ONE of the results of the emphasis on remedies in administrative law1 is that the procedure for applying for these remedies is central to an understanding of the position of the public law litigant. The procedure for applying for the prerogative remedies of certiorari, prohibition and mandamus is contained in Order 53 of the Rules of the Supreme Court (RSC), some provisions of which have been re-enacted in statutory form in section 31 of the Supreme Court Act 1981. Order 53 (which was introduced in its present form in 1978) lays down the procedure for what are called Applications for Judicial Review (AJRs).2 The AJR is not itself a remedy but rather a procedural umbrella under which any of the prerogative orders can be sought. In certain cases declarations and injunctions can also be sought under Order 53; and a claim for damages can be joined to an AJR if it arises out of a matter to which the AJR relates and provided the court is satisfied that the applicant has a case in private law for the award of damages.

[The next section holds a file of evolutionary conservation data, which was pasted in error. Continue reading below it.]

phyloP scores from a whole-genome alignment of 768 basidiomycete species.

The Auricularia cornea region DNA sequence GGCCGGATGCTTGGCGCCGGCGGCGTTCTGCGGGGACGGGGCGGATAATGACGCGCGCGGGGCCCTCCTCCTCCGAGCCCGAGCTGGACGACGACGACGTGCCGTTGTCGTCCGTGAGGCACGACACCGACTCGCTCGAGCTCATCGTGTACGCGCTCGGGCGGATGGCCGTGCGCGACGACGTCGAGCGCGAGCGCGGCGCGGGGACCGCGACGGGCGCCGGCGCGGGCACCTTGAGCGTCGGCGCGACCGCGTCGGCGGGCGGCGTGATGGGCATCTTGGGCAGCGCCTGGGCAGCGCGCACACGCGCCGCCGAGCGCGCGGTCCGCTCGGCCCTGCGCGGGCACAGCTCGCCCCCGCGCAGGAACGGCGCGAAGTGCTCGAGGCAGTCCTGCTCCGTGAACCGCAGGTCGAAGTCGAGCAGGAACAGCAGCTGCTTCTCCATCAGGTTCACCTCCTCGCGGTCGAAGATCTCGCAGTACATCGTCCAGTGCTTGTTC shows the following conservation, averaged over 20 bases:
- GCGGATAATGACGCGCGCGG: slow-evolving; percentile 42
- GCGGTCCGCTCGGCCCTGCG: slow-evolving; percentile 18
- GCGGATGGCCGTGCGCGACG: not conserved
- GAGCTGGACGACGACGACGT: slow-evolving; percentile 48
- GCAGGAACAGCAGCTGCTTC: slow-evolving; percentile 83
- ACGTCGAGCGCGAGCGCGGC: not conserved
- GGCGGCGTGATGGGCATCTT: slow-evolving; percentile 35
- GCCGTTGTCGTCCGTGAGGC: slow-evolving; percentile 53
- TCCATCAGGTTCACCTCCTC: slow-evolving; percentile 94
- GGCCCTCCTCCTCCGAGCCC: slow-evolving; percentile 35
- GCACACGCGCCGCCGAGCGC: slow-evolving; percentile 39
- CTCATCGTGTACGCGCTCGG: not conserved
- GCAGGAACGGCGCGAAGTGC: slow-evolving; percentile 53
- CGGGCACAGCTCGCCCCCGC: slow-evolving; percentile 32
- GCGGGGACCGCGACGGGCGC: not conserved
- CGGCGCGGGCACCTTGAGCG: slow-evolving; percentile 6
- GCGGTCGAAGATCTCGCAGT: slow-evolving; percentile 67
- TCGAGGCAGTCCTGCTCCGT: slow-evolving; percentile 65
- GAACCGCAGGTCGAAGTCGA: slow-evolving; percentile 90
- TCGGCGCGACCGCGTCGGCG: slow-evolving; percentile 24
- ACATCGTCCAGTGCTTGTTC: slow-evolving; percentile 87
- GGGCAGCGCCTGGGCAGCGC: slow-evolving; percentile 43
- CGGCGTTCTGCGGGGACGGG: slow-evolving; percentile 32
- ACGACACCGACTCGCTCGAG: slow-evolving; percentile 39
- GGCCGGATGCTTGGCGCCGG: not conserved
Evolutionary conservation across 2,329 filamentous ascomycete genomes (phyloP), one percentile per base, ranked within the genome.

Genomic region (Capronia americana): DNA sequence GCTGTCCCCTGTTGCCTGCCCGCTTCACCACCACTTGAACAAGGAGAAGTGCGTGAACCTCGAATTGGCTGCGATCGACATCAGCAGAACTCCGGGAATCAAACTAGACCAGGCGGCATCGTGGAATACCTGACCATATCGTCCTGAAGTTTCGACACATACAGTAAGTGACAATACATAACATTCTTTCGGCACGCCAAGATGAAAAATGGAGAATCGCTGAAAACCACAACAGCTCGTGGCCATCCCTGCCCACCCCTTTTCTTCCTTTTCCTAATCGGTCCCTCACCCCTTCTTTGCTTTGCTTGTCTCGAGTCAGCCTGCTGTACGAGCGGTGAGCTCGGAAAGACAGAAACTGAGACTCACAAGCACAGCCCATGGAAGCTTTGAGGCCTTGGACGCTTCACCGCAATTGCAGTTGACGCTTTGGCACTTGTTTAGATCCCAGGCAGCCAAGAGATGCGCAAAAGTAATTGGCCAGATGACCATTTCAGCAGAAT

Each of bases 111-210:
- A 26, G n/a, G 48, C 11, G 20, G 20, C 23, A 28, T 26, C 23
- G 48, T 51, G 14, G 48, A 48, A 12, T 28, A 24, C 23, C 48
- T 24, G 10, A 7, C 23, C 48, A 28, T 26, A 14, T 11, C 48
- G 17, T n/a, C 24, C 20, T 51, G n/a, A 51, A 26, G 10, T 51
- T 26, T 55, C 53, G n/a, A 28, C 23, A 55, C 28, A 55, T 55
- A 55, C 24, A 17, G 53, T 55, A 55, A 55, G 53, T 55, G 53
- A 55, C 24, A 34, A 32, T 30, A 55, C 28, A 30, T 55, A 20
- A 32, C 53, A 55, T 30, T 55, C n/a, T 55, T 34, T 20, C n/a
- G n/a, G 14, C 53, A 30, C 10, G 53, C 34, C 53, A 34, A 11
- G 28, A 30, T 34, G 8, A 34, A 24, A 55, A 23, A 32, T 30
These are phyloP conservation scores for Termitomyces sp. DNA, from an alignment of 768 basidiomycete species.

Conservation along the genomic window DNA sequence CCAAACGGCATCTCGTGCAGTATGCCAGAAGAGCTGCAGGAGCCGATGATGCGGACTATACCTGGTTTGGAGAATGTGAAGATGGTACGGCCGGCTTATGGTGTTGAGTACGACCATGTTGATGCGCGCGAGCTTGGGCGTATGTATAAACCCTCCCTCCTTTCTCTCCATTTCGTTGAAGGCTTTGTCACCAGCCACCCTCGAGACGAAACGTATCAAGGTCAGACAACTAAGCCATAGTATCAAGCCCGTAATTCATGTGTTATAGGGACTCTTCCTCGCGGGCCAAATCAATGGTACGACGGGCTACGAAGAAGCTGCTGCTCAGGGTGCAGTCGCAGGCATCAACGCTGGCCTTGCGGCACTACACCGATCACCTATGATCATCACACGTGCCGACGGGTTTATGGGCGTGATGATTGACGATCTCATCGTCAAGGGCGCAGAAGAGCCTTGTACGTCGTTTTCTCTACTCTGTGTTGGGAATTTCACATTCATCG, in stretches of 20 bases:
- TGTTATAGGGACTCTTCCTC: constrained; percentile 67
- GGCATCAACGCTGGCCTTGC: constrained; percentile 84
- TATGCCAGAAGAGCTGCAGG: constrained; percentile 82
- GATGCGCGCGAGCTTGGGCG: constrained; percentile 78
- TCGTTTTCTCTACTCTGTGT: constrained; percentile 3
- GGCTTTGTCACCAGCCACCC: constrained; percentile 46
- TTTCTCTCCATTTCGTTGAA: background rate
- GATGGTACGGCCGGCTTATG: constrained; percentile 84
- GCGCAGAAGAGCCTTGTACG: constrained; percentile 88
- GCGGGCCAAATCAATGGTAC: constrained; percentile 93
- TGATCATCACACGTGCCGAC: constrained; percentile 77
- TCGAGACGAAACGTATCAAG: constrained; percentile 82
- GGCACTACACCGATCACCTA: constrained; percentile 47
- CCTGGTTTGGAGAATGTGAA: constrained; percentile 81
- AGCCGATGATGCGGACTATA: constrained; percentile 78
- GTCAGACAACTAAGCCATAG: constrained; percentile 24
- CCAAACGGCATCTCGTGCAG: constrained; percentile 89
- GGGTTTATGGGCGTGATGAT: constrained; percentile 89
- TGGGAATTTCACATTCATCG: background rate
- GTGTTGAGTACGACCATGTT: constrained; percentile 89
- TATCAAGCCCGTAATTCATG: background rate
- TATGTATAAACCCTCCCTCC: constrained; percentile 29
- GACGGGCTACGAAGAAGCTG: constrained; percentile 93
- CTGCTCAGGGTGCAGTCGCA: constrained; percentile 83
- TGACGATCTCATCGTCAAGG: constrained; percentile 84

Here it is important to recall the distinction drawn earlier between judicial review and the AJR under Order 53. Judicial review actions are actions in which the alleged wrong is a public law wrong. Public law wrongs are defined by the rules establishing the substantive grounds of judicial review discussed in Section B below. An AJR is one way, but not the only way, of bringing a judicial review action. As we noted above, judicial review actions may be either private actions or public actions or hybrid actions.3 Public judicial review actions are those which must be brought under Order 53; hybrid judicial review actions are those which may but need not be brought under Order 53; and private judicial review actions may not be brought under Order 53.
The AJR procedure is the only procedure by which the prerogative____________________